2) According to Chazal, Yoshiyahu removed the ark in the hope that it would not go out into exile to Babylonia. This understanding accords less well with the plain sense of Scripture.
Menashe's Hiding away of the Ark
Prof. Elitzur analyzes the general situation in the days of Menashe and Yoshiyahu and proposes a different explanation. The prophet Yirmeyahu says:
And it shall come to pass, when you multiply and increase in the land, in those days, says the Lord, they shall say no more, “The ark of the covenant of the Lord;” nor shall it come to mind; nor shall they remember it; nor shall they miss it; nor shall that be done any more. At that time, they shall call Jerusalem the throne of the Lord; and all the nations shall be gathered to it, to the name of the Lord, to Jerusalem; nor shall they walk any more after the stubbornness of their evil heart. (Yirmeyahu 3:16-17)
Some wish to connect this prophecy to the words of Yirmeyahu in chapter 7, where he reproaches the people of Israel for being thieves, murderers, and adulterers, and thus turning the Temple into a den of robbers, while at the same time they continue to offer sacrifices there. The prophet condemns the people for their exaggerated sense of trust in the Temple and in the ark, and argues that everything depends on their walking in the path of God and the actions of the people of Israel.
The ark, according to Elitzur, was hidden away in the days of Menashe; that is, it was hidden away and not removed. Elitzur argues that it may be understood from the verses in II Melakhim that Menashe is subject to absolute condemnation, but the matter is not so clear-cut.
A deeper examination of the history of the kings of Yehuda demonstrates that from Achaz to Tzidkiyahu there was no king, wicked or righteous, who obeyed the prophets who demanded of the rulers of Yehuda to refrain from political adventures. Menashe was the only king who obeyed the prophets on this matter. He was indeed an idolater, but he followed the political line of the prophets.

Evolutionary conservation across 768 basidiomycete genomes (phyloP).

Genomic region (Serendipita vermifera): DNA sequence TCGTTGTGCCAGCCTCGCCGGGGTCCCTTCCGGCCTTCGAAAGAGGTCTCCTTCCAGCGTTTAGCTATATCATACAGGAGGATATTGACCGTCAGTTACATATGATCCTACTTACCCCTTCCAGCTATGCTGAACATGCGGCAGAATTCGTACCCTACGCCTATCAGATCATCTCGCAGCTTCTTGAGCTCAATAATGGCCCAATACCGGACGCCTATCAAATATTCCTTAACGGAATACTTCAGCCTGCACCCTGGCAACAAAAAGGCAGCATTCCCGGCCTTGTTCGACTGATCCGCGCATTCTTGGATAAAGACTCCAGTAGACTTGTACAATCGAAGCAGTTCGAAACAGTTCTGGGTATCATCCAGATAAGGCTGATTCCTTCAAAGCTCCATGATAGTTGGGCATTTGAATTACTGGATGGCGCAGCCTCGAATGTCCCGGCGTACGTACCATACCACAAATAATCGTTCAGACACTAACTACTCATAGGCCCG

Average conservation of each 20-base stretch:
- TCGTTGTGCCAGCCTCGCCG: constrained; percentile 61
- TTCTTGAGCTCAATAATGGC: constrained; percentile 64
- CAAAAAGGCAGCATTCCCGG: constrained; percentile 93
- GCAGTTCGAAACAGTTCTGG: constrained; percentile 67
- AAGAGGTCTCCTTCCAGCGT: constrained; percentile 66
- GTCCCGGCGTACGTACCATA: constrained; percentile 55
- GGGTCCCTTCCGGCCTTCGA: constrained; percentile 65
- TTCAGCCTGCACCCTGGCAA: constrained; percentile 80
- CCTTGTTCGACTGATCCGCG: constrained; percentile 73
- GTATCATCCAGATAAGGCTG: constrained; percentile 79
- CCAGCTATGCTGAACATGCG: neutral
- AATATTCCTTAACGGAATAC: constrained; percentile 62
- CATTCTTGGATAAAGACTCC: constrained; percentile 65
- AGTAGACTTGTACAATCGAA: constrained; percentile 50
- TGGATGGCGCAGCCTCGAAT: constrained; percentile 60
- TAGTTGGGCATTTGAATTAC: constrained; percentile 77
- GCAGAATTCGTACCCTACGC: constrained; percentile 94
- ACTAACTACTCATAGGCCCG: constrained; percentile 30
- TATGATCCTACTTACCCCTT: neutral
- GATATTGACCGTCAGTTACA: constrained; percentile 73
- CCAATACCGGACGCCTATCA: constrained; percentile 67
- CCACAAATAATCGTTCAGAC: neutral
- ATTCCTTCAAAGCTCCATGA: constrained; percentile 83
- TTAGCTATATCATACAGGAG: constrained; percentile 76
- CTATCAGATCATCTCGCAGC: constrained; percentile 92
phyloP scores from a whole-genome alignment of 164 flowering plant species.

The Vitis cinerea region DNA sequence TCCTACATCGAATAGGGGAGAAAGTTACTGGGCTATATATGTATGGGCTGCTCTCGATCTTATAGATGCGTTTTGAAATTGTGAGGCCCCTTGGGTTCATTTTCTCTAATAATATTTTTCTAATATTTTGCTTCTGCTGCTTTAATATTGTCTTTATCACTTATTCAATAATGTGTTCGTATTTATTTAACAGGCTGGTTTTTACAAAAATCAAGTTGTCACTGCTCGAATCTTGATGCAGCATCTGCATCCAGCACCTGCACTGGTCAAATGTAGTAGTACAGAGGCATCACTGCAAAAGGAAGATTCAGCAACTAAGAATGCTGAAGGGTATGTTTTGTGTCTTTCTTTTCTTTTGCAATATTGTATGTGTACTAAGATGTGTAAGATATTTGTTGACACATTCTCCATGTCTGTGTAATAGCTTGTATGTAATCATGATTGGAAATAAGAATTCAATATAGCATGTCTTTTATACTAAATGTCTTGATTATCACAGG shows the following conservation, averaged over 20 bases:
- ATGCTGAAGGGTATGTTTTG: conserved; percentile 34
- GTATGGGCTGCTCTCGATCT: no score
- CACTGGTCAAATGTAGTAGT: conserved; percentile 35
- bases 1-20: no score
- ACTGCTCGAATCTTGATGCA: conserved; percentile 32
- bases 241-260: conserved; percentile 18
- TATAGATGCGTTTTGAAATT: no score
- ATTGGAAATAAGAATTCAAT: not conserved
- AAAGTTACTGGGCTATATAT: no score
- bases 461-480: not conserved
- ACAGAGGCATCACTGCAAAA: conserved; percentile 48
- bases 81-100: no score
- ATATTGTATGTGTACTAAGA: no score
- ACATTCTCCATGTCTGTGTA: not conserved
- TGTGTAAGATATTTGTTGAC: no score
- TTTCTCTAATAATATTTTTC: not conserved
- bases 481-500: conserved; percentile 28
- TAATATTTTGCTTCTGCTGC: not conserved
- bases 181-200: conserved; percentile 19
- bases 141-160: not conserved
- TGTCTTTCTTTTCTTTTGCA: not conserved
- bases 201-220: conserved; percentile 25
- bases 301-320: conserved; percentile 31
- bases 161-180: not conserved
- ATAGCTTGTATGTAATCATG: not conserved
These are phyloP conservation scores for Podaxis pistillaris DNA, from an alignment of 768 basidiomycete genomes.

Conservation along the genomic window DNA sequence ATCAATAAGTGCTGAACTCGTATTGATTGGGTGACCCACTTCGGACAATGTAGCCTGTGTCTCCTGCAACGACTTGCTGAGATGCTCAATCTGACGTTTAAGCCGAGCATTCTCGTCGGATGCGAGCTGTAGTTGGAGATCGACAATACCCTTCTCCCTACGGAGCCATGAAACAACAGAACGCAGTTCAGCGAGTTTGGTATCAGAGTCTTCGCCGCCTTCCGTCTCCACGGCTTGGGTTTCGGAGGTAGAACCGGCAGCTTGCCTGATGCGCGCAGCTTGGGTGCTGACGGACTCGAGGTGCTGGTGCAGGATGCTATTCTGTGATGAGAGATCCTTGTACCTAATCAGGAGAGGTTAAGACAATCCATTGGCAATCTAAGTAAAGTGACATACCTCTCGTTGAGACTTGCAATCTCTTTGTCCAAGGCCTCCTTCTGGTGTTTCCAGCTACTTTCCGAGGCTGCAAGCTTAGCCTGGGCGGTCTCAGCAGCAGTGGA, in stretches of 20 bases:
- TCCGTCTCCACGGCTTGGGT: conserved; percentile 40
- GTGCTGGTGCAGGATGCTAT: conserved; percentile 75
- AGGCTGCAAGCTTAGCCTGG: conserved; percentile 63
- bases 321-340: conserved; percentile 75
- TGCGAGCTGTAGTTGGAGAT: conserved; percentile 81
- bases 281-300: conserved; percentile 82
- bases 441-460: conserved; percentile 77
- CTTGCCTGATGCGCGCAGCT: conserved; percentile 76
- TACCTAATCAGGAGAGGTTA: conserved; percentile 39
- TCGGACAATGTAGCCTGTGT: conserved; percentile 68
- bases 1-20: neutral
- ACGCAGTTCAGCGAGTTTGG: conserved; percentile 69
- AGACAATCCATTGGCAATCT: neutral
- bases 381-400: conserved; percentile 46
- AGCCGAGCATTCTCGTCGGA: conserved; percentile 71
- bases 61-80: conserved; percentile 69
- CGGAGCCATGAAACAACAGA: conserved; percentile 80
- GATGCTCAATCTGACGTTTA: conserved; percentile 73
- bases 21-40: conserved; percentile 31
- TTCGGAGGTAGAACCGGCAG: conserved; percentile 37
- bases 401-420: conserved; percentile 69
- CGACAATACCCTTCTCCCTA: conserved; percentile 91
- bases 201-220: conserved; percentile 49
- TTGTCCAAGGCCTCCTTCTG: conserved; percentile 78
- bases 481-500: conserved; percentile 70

The verse that completes the history of Menashe states: "And Menashe slept with his fathers, and was buried in the garden of his own house, in the garden of Uzza…" (II Melakhim 21:18). From here we see that Menashe dug a royal grave in the garden of his house, in the garden of Uzza, and apparently transferred to that place all the treasures found in the royal house. It is reasonable to conclude that he also dug there a chamber to store the ark. Menashe did this not for religious purposes, but as a pragmatic ruler, he understand that he must protect the most precious and magnificent vessel in the history of Israel.
It is possible that in the days of Yoshiyahu, a disagreement arose concerning this issue, with part of the nation saying that the safest place for the ark was inside God's Temple, and Yirmeyahu countering that the safest place for it was outside the Temple and that the ark had rightfully been removed so that it not fall into the hands of gentile looters. His position on this matter was the same as that of Yoshiyahu. According to the verses in Divrei Ha-yamim, Yoshiyahu instructs the Levites to bring the ark to the Temple in honor of the especially festive Pesach that he would be arranging for all of Israel. Yoshiyahu says to the Levites: "There shall no more be a burden upon your shoulders now." Chazal understood (Yoma 76b; Horayot 12a) this to mean that when they will return the ark to its place of storage, they will no longer have to carry it on their shoulders, because it will be permanently kept in its storage place, and it was Yoshiyahu who stored it away.
It is reasonable to assume that the secret location of the ark was made known to the wise men, the Levites, and this information was passed down from generation to generation to a select group of people who were fit to receive it. It seems, therefore, that the ark was hidden away for two reasons: Menashe wished to save the historic treasure (and once he brought the idol into the Holy of Holies, it was no longer fitting that the ark and the keruvim should be found there), whereas Yoshiyahu and Yirmeyahu maintained that the nation must preserve the ark of Testimony containing the two tablets of the covenant that attest to God's revelation and to the covenant entered into between God and His people.
Neither of these parties accepted the popular belief that the Temple and the ark, by their very sanctity, would protect themselves and the people. The words of Yirmeyahu close a circle that began with "And in you shall all the families of the earth be blessed" (Bereishit 12:3) and will close with "And all the nations shall be gathered to it, to the name of the Lord, to Jerusalem" (Yirmeyahu 3:17), with the tablets of the covenant attesting to the central event of Israel's history, which lights up the path that leads from Avraham to the end of days.